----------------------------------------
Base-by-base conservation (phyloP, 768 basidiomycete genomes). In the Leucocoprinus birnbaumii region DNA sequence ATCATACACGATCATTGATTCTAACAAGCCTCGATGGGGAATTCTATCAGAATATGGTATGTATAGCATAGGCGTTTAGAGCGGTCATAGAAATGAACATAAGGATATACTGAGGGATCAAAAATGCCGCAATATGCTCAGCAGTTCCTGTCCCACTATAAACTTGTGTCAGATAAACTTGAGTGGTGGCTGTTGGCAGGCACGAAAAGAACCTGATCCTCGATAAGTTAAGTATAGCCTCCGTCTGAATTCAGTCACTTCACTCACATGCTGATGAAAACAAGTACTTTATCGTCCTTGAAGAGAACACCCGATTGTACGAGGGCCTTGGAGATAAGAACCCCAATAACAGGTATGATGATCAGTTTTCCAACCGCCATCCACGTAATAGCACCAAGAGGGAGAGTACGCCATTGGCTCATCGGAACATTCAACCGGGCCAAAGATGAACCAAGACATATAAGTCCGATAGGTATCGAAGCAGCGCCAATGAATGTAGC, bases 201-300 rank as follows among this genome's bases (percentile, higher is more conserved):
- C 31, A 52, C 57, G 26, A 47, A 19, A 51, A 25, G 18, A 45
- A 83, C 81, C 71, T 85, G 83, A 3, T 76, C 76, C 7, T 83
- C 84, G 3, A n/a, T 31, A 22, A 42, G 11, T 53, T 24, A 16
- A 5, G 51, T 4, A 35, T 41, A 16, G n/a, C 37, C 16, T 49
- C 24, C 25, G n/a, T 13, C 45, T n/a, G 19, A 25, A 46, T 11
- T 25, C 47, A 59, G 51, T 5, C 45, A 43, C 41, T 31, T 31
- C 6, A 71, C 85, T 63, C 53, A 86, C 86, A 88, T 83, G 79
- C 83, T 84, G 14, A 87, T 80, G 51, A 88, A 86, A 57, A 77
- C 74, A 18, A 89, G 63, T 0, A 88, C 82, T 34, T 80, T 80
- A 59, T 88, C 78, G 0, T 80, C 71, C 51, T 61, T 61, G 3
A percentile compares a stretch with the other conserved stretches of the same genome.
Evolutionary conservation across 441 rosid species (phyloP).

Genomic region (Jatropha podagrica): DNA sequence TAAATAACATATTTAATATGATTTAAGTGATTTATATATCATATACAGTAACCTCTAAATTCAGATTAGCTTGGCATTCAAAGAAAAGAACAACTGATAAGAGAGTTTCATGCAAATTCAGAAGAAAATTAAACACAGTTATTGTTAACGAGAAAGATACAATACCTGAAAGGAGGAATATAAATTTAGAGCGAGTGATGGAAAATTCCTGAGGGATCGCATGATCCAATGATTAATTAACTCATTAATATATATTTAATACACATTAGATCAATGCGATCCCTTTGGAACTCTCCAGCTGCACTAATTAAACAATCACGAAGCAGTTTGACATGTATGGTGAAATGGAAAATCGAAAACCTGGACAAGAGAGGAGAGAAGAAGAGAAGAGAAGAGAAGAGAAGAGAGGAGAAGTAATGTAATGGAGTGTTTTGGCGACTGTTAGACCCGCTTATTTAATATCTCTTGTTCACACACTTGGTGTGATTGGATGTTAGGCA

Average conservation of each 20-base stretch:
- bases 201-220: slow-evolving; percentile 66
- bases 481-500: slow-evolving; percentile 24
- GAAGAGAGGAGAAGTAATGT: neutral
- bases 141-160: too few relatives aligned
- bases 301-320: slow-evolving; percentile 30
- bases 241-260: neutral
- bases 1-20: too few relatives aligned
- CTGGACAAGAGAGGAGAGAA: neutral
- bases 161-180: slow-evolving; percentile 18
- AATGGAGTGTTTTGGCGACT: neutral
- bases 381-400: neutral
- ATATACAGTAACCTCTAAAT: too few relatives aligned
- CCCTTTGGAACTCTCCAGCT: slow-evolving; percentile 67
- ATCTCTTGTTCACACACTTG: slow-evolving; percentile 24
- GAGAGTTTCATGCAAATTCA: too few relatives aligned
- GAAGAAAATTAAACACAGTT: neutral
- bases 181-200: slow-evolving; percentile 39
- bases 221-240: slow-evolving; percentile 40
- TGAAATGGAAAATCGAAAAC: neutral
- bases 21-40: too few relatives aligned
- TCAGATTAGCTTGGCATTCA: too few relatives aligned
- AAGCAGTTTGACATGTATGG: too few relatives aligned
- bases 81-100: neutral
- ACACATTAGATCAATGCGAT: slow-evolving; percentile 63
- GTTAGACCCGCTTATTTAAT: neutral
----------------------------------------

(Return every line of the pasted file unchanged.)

Base-by-base conservation (phyloP, 768 basidiomycete genomes). In the Leucocoprinus birnbaumii region DNA sequence ATCATACACGATCATTGATTCTAACAAGCCTCGATGGGGAATTCTATCAGAATATGGTATGTATAGCATAGGCGTTTAGAGCGGTCATAGAAATGAACATAAGGATATACTGAGGGATCAAAAATGCCGCAATATGCTCAGCAGTTCCTGTCCCACTATAAACTTGTGTCAGATAAACTTGAGTGGTGGCTGTTGGCAGGCACGAAAAGAACCTGATCCTCGATAAGTTAAGTATAGCCTCCGTCTGAATTCAGTCACTTCACTCACATGCTGATGAAAACAAGTACTTTATCGTCCTTGAAGAGAACACCCGATTGTACGAGGGCCTTGGAGATAAGAACCCCAATAACAGGTATGATGATCAGTTTTCCAACCGCCATCCACGTAATAGCACCAAGAGGGAGAGTACGCCATTGGCTCATCGGAACATTCAACCGGGCCAAAGATGAACCAAGACATATAAGTCCGATAGGTATCGAAGCAGCGCCAATGAATGTAGC, bases 201-300 rank as follows among this genome's bases (percentile, higher is more conserved):
- C 31, A 52, C 57, G 26, A 47, A 19, A 51, A 25, G 18, A 45
- A 83, C 81, C 71, T 85, G 83, A 3, T 76, C 76, C 7, T 83
- C 84, G 3, A n/a, T 31, A 22, A 42, G 11, T 53, T 24, A 16
- A 5, G 51, T 4, A 35, T 41, A 16, G n/a, C 37, C 16, T 49
- C 24, C 25, G n/a, T 13, C 45, T n/a, G 19, A 25, A 46, T 11
- T 25, C 47, A 59, G 51, T 5, C 45, A 43, C 41, T 31, T 31
- C 6, A 71, C 85, T 63, C 53, A 86, C 86, A 88, T 83, G 79
- C 83, T 84, G 14, A 87, T 80, G 51, A 88, A 86, A 57, A 77
- C 74, A 18, A 89, G 63, T 0, A 88, C 82, T 34, T 80, T 80
- A 59, T 88, C 78, G 0, T 80, C 71, C 51, T 61, T 61, G 3
A percentile compares a stretch with the other conserved stretches of the same genome.
Evolutionary conservation across 441 rosid species (phyloP).

Genomic region (Jatropha podagrica): DNA sequence TAAATAACATATTTAATATGATTTAAGTGATTTATATATCATATACAGTAACCTCTAAATTCAGATTAGCTTGGCATTCAAAGAAAAGAACAACTGATAAGAGAGTTTCATGCAAATTCAGAAGAAAATTAAACACAGTTATTGTTAACGAGAAAGATACAATACCTGAAAGGAGGAATATAAATTTAGAGCGAGTGATGGAAAATTCCTGAGGGATCGCATGATCCAATGATTAATTAACTCATTAATATATATTTAATACACATTAGATCAATGCGATCCCTTTGGAACTCTCCAGCTGCACTAATTAAACAATCACGAAGCAGTTTGACATGTATGGTGAAATGGAAAATCGAAAACCTGGACAAGAGAGGAGAGAAGAAGAGAAGAGAAGAGAAGAGAAGAGAGGAGAAGTAATGTAATGGAGTGTTTTGGCGACTGTTAGACCCGCTTATTTAATATCTCTTGTTCACACACTTGGTGTGATTGGATGTTAGGCA

Average conservation of each 20-base stretch:
- bases 201-220: slow-evolving; percentile 66
- bases 481-500: slow-evolving; percentile 24
- GAAGAGAGGAGAAGTAATGT: neutral
- bases 141-160: too few relatives aligned
- bases 301-320: slow-evolving; percentile 30
- bases 241-260: neutral
- bases 1-20: too few relatives aligned
- CTGGACAAGAGAGGAGAGAA: neutral
- bases 161-180: slow-evolving; percentile 18
- AATGGAGTGTTTTGGCGACT: neutral
- bases 381-400: neutral
- ATATACAGTAACCTCTAAAT: too few relatives aligned
- CCCTTTGGAACTCTCCAGCT: slow-evolving; percentile 67
- ATCTCTTGTTCACACACTTG: slow-evolving; percentile 24
- GAGAGTTTCATGCAAATTCA: too few relatives aligned
- GAAGAAAATTAAACACAGTT: neutral
- bases 181-200: slow-evolving; percentile 39
- bases 221-240: slow-evolving; percentile 40
- TGAAATGGAAAATCGAAAAC: neutral
- bases 21-40: too few relatives aligned
- TCAGATTAGCTTGGCATTCA: too few relatives aligned
- AAGCAGTTTGACATGTATGG: too few relatives aligned
- bases 81-100: neutral
- ACACATTAGATCAATGCGAT: slow-evolving; percentile 63
- GTTAGACCCGCTTATTTAAT: neutral